AES Paris 2016
Paper Session P1

P1 - Audio Equipment and Audio Formats

Saturday, June 4, 09:00 — 11:30 (Room 353)

Menno van der Veen, Ir. bureau Vanderveen - Hichtum, Netherlands

P1-1 Linearization Technique of the Power Stage in Open-Loop Class D AmplifiersFederico Guanziroli, STMicroelectroics - Milan, Italy; Pierangelo Confalonieri, STMicroelectroics - Milan, Italy; Germano Nicollini, STMicroelectronics - Milan, Italy
An efficient method to linearize the switching (power) stage of open-loop class D amplifiers is presented. This technique has been successfully applied to an open-loop fully-digital PWM class D amplifier designed in a 40 nm CMOS process leading to nearly 15 dB improvement in the Total Harmonic Distortion (THD). Simulated open-loop class D amplifier performance resulted to 105 dBA Signal-to-Noise Ratio (SNR), and 1W output power over 8 Ohm with 90% power efficiency and 0.014% THD.
Convention Paper 9484 (Purchase now)

P1-2 Physically-Based Large-Signal Modeling for Miniature Type Dual Triode TubeShiori Oshimo, Hiroshima Institute of Technology - Hiroshima, Japan; Kanako Takemoto, Hiroshima Institute of Technology - Hiroshima, Japan; Toshihiko Hamasaki, Hiroshima Institute of Technology - Hiroshima, Japan
A precise SPICE model for miniature (MT) triode tubes of high-µ 12AX7 and medium-µ 12AU7 is proposed, based on the physical analysis of the measurement results. Comparing the characteristics between these tubes, the grid current at lower plate voltage and positive grid bias condition is modeled successfully with novel perveance parameters for the first time, though it was known that the perveance depends on both grid and plate bias. It is shown that the modulation factor of the space charge for the MT triodes is different from the other classic tubes. The model is implemented in LTspice to result in a good replication for a variation of three-order magnitude of grid current and cathode current. Also a poster—see session P5-2
Convention Paper 9485 (Purchase now)

P1-3 Analysis of Current MEMS Microphones for Cost-Effective Microphone Arrays—A Practical ApproachSven Kissner, Jade University of Applied Sciences - Oldenburg, Germany; Jörg Bitzer, Jade Hochschule Oldenburg - Oldenburg, Germany
With this paper we present a practically relevant investigation of current, commercially available MEMS microphones (Micro-ElectroMechanical Systems). We compared the static noise floor exhibited by single and various parallel MEMS microphone configurations and a conventional and commonly used electret capsule, as well as the directivity patterns of selected configurations. The results suggest that while current types are exhibiting an already acceptable static noise floor, a direct parallel circuit of MEMS microphones allows further reductions of the noise floor close to the theoretical value of 3 dB SPL per doubling of number of microphones while maintaining omnidirectionality below 5 kHz.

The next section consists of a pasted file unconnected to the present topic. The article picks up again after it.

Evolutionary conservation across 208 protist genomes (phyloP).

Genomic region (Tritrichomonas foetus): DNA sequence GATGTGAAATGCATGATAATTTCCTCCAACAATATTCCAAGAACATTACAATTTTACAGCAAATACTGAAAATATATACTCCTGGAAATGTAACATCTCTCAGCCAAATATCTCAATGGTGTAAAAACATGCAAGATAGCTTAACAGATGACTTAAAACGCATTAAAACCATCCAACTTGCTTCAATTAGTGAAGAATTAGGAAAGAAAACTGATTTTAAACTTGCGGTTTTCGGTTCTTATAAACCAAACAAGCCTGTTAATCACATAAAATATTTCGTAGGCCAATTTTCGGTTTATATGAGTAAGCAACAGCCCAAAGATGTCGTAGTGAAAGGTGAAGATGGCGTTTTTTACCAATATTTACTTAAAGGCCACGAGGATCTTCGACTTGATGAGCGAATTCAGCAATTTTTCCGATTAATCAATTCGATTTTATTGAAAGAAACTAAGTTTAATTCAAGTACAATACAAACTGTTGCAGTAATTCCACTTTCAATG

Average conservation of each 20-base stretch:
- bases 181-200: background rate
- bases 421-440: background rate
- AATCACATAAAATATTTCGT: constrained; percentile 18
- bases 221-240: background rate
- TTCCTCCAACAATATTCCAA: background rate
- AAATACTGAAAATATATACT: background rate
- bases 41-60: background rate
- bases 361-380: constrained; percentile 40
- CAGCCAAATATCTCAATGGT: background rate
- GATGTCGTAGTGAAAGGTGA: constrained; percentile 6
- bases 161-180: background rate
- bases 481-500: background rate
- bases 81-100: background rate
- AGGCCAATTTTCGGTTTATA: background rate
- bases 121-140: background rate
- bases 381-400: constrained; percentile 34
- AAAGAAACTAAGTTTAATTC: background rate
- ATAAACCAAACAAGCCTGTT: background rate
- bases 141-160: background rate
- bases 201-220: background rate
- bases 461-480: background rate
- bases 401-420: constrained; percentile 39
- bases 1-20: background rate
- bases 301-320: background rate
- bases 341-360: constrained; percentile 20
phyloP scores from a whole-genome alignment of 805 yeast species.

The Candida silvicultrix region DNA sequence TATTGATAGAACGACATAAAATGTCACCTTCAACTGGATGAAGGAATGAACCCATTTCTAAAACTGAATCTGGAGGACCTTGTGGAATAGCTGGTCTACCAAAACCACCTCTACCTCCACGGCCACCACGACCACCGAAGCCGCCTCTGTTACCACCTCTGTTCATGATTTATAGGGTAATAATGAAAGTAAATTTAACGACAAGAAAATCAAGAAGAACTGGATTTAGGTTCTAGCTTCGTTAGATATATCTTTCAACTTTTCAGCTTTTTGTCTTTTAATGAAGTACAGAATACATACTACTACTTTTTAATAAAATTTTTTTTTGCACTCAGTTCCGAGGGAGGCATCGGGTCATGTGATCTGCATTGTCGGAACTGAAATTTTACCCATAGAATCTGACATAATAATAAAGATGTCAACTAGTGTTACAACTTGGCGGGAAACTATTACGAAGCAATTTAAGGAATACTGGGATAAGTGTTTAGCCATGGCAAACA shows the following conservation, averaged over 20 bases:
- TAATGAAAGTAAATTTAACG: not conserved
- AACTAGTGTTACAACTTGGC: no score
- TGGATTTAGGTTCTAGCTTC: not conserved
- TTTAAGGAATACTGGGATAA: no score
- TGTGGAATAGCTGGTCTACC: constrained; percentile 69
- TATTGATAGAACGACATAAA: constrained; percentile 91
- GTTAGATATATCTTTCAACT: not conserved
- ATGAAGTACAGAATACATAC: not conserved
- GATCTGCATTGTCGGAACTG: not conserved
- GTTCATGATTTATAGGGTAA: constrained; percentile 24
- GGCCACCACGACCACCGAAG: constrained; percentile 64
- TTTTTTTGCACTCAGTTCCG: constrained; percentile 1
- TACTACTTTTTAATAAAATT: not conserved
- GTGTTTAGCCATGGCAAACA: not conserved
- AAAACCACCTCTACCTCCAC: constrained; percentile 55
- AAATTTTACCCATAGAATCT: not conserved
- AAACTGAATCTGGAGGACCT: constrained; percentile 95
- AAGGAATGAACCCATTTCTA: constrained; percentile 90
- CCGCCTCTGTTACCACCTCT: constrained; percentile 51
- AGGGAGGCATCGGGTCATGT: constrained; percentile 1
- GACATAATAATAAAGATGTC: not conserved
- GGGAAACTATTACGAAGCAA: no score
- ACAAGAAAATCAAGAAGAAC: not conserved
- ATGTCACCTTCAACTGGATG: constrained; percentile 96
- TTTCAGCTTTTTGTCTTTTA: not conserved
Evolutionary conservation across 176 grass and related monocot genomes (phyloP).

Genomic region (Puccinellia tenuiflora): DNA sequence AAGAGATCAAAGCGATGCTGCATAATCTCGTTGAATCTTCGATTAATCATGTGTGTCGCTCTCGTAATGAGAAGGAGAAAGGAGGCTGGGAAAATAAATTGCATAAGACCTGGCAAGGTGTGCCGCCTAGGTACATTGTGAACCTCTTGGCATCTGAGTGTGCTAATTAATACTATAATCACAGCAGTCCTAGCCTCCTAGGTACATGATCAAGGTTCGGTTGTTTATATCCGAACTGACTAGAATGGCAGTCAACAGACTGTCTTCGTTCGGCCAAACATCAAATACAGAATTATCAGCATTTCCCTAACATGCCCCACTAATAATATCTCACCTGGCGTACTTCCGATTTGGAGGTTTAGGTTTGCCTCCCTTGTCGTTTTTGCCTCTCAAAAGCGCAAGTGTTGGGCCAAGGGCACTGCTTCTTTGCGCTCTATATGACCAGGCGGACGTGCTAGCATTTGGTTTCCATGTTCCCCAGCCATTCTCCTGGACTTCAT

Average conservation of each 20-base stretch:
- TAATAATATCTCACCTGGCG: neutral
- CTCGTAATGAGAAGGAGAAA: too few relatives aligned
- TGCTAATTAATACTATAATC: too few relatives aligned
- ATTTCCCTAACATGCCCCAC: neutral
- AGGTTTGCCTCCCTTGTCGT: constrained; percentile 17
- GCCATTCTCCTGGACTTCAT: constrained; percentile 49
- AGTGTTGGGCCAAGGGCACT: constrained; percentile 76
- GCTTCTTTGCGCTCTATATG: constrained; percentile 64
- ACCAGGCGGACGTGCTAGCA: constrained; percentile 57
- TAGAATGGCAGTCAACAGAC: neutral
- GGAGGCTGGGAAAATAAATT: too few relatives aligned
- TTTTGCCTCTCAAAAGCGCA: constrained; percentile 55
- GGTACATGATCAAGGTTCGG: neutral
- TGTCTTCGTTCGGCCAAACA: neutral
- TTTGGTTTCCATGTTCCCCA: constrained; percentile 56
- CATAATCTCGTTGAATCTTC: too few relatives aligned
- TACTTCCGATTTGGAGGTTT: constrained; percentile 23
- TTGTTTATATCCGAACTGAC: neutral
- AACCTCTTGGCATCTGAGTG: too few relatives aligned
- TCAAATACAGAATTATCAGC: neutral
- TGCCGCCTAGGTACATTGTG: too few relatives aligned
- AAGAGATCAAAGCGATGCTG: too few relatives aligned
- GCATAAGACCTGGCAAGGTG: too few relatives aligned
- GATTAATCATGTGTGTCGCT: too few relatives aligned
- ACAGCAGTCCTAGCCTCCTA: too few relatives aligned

Convention Paper 9486 (Purchase now)

P1-4 Matching the Amplifier to the Audio for Highly Efficient Linear AmplifiersJamie Angus, University of Salford - Salford, Greater Manchester, UK; JASA Consultancy - York, UK
“Class-D” switching amplifiers are considered to be the most efficient amplifiers available on the market. However, designers must deal with supply rail, and radio frequency interference, as well as the need to switch power devices at high frequencies. Because of these, and other problems, not everyone wishes to use switching based technologies for their amplifiers. Unfortunately, linear amplifiers are significantly more inefficient than switching amplifiers, under sine wave testing. However real audio signals spend much more time at low amplitudes than a sine wave. By changing the switch points for “Class-G” or “Class-H” they can have efficiencies that rival “Class-D” amplifiers producing the same output. The paper develops optimum switch points for both single and multiple switching points, with respect to the expected amplitude distribution of the audio.
Convention Paper 9487 (Purchase now)

P1-5 Delay-Reduced Mode of MPEG-4 Enhanced Low Delay AAC (AAC-ELD)Markus Schnell, Fraunhofer IIS - Erlangen, Germany; Wolfgang Jaegers, Fraunhofer Institute for Integrated Circuits IIS - Erlangen, Germany; Pablo Delgado, Fraunhofer Institute for Integrated Circuits IIS - Erlangen, Germany; Conrad Benndorf, Fraunhofer Institute for Integrated Circuits IIS - Erlangen, Germany; Tobias Albert, Fraunhofer Institute for Integrated Circuits IIS - Erlangen, Germany; Manfred Lutzky, Fraunhofer Institute for Integrated Circuits IIS - Erlangen, Germany
The MPEG-4 AAC Enhanced Low Delay (AAC-ELD) coder is well established in high quality communication applications, such as Apple’s FaceTime, as well as in professional live broadcasting. Both applications require high interactivity, which typically demands an algorithmic codec delay between 15 ms and 35 ms. Recently, MPEG finalized a new delay-reduced mode for AAC-ELD featuring only a fraction of the regular algorithmic delay. This mode operates virtually at higher sampling rates while maintaining standard sampling rates for I/O. Supporting this feature, AAC-ELD can address even more delay critical applications, like wireless microphones or headsets for TV. In this paper main details of the delay-reduced mode of AAC-ELD are presented and application scenarios are outlined. Audio quality aspects are discussed and compared against other codecs with a delay below 10 ms. Also a poster—see session P5-3]
Convention Paper 9488 (Purchase now)

Return to Paper Sessions

EXHIBITION HOURS June 5th   10:00 – 18:00 June 6th   09:00 – 18:00 June 7th   09:00 – 16:00
REGISTRATION DESK June 4th   08:00 – 18:00 June 5th   08:00 – 18:00 June 6th   08:00 – 18:00 June 7th   08:00 – 16:00
TECHNICAL PROGRAM June 4th   09:00 – 18:30 June 5th   08:30 – 18:00 June 6th   08:30 – 18:00 June 7th   08:45 – 16:00
AES - Audio Engineering Society